|BOOKS ON OLD MEDICAL TREATMENTS AND REMEDIES
HOME PHYSICIAN AND ENCYCLOPEDIA OF MEDICINE The biggy of the late 1800's. Clearly shows the massive inroads in medical science and the treatment of disease.
ALCOHOL AND THE HUMAN BODY In fact alcohol was known to be a poison, and considered quite dangerous. Something modern medicine now agrees with. This was known circa 1907. A very impressive scientific book on the subject.
DISEASES OF THE SKIN is a massive book on skin diseases from 1914. Don't be feint hearted though, it's loaded with photos that I found disturbing.
Part of SAVORY'S COMPENDIUM OF DOMESTIC MEDICINE:
19th CENTURY HEALTH MEDICINES AND DRUGS
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Pigmentary Syphiloderm1 (Synonyms: Syphiloderma pigmento-
sum; Syphilitic leukoderma; Vitiligo acquisita syphilitica)—This is a rare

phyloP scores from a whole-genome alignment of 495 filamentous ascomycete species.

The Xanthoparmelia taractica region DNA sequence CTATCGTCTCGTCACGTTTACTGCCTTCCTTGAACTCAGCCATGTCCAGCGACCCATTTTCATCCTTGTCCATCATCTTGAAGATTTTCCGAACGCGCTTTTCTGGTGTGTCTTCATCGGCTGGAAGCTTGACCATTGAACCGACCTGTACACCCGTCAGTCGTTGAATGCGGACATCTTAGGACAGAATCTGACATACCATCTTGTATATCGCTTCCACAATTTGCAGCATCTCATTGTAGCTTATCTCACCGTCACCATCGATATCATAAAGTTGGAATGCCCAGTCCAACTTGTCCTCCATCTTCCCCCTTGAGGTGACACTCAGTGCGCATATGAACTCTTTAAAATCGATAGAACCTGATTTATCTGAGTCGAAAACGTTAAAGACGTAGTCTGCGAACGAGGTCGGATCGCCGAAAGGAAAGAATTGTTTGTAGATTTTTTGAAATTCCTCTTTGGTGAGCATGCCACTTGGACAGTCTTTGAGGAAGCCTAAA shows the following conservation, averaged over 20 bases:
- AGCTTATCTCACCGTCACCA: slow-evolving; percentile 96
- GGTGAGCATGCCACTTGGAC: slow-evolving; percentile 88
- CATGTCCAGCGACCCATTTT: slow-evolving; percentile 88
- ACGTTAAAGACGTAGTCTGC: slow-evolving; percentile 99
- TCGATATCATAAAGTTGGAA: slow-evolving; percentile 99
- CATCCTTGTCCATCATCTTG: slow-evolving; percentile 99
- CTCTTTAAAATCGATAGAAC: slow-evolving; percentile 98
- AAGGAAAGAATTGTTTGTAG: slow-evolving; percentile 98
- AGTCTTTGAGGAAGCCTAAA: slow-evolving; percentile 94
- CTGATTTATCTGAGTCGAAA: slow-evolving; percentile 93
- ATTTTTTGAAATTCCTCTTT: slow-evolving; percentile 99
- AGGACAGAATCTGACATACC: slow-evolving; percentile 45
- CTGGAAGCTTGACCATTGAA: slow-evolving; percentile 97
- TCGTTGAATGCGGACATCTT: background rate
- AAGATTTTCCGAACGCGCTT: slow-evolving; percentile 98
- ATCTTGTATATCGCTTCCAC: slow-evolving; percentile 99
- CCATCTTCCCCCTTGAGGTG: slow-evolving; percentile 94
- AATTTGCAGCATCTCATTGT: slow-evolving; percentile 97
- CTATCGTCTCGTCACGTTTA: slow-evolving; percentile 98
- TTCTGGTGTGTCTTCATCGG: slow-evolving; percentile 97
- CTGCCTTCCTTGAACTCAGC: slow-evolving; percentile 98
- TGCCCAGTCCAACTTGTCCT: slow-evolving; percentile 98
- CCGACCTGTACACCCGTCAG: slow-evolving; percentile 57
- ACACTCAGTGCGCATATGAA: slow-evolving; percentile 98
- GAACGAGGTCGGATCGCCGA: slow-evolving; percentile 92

manifestation about the correct nosology of which there has been much
difference of opinion. It is now pretty generally conceded, however,
that it is of syphilitic origin, although some authors still maintain that
it has no direct relationship to this disease. While first described by
Hardy in 1853, it was not until Fournier’s presentation of it (1873)
that it received much attention. Since then various observers, among
whom G. H. Fox, Atkinson, Taylor, Maireau, Pœlchen, Malherbe,
Neisser, and Maieff have reported cases or contributed special papers.
It is essentially a macular eruption, although totally unlike the macular
syphiloderm as commonly met with and just described; the former is one
of pigmentary changes pure and simple, the latter due to hyperemia.
It appears during the earlier secondary stage or toward the end of the
first year, although it sometimes does not present until a later period.